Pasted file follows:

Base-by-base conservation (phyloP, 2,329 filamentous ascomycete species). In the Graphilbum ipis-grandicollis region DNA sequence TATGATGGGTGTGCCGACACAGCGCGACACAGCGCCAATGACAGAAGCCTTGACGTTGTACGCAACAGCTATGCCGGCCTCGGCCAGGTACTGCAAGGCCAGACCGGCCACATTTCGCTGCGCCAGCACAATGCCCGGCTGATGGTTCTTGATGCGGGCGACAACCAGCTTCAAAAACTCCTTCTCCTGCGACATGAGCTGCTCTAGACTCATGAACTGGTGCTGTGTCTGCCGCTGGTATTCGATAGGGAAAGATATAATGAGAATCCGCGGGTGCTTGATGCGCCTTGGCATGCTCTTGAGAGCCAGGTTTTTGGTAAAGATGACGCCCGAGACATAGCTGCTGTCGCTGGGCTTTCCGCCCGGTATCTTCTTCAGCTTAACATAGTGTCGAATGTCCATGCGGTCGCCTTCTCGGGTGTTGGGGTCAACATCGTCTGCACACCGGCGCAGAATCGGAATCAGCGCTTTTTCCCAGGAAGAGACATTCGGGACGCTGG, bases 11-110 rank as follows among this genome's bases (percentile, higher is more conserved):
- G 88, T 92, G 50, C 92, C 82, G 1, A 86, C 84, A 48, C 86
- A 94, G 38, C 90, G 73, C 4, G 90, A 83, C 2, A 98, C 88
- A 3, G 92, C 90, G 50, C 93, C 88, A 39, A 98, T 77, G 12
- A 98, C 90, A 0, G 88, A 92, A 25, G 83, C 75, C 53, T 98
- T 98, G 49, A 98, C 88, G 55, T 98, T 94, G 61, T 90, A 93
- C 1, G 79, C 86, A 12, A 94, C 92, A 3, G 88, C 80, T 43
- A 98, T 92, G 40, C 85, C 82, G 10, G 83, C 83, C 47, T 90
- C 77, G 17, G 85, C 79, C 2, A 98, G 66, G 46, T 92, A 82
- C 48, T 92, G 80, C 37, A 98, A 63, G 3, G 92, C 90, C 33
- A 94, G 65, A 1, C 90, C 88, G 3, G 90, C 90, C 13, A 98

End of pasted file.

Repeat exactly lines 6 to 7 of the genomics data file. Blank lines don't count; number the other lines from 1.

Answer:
- T 98, G 49, A 98, C 88, G 55, T 98, T 94, G 61, T 90, A 93
- C 1, G 79, C 86, A 12, A 94, C 92, A 3, G 88, C 80, T 43